These web pages explain how to create a Work Breakdown Structure (WBS) using MindView. We show what a Work Breakdown Structure (WBS) is and how it can help in the organization and execution of a project.
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First developed by the US Defense Department in the second half of the 1950s and by NASA in the early 1960s, a WBS is a document used by project managers to define the scope of a project. It describes the end goal, not the means of reaching that goal. For example, if the project is to build a house, the WBS defines all the aspects of the finished house, in increasing levels of detail. It does not specify how the elements of the house are to be constructed, except where the method of construction is an important part of the finished house.
A work breakdown structure is not a list of tasks, a schedule or an organization chart. Rather it provides the basis on which a task list and a schedule can be constructed. Tasks and schedules are better handled in other ways, for example by using Gantt charts.
But it does not say anything about individual tasks or the order of execution.
MindView is a highly effective way of brainstorming, developing and structuring ideas visually. Ideal for use by individuals, small teams or large groups, MindView generates ‘Mind Maps®’ which you can use in presentations, reports, web sites and more. Mind Maps can be small and simple, like the one above showing a WBS, or large and complex. With a comprehensive range of export options to Microsoft® Office applications including Microsoft® Project, HTML and other formats, MindView is an effective and versatile concept development tool.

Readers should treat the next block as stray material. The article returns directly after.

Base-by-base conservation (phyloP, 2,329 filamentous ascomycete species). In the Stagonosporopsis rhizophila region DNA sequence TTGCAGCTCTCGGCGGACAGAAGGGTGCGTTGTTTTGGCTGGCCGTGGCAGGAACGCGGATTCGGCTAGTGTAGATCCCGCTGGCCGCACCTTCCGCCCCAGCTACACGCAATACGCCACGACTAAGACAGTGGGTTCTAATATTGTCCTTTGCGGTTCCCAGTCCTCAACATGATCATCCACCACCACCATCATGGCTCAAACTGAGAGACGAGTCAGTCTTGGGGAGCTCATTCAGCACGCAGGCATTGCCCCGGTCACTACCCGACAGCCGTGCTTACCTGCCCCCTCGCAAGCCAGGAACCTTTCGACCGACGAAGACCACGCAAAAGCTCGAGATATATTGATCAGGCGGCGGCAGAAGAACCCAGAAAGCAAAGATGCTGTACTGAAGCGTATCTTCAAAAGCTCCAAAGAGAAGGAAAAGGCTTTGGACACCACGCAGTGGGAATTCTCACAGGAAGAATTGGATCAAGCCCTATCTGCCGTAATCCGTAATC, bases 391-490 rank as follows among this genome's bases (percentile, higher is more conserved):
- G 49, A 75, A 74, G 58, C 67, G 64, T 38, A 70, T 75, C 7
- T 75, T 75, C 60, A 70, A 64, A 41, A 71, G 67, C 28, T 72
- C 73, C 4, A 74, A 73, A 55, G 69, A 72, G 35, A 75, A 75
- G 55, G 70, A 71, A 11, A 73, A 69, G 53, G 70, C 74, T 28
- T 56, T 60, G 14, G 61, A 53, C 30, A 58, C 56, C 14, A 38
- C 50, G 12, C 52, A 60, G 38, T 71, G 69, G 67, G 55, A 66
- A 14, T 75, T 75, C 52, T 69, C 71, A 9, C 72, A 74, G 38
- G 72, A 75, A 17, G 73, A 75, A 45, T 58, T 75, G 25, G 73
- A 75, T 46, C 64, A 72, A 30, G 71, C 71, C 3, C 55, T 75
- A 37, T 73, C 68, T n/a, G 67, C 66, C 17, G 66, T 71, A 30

MindView allows you to add calculation fields to track cost or budget and it includes project management capabilities that allow you to create task lists and Gantt charts from your WBS. MindView provides six interchangeable views (see below), enabling you to create a WBS Structure in a top down or left-to-right layout and then transfer information directly to the built-in Gantt chart.
To create a Work Breakdown Structure you start from the end product in its entirety and work downwards to increasing levels of detail. MindView is ideal for this because it allows you to enter elements quickly and then arrange them into a structure that makes sense for your particular project. It’s an easy matter to rearrange things when you change your mind.
Once the basic layout of the Work Breakdown Structure is complete, we add numbers to indicate the percentage of the total work that the various elements of the project represent. These percentage numbers are ideally added to the branches that are lowest in the hierarchy (furthest from the root), but if that proves too detailed they can be entered on intermediate branches. The important thing is that they should add up to 100% at the root, which represents the work for the whole project.
You can add cost figures in much the same way as the work percentages. In the following example we have added a Budget field in the MindView WBS document:
It would be a simple matter to add an ´Actual´ field to track the actual cost of the various items as work progresses.
It can be helpful to view your WBS document in different ways, and this can be done very easily using MindView. For example you can display the WBS top down , left-to-right, right-to-left, or as an indented outline.
The main purpose of a WBS is to keep track of the project’s scope, so you will need to add or remove elements as and when the scope of the project changes. Always make sure that the Work figure on the root branch is 100%. You can use the WBS to keep track of costs by adding figures for Budget and Actual as outlined above.
A WBS created with MindView also provides a good basis for preparing a task list and Gantt chart for use by project management. To do this:
You can export your WBS to Microsoft Excel or Word, choosing from many professionally designed templates for the export. And if you have created a Gantt chart in MindView, you can export it to Microsoft Project (you will need to have Microsoft Project installed).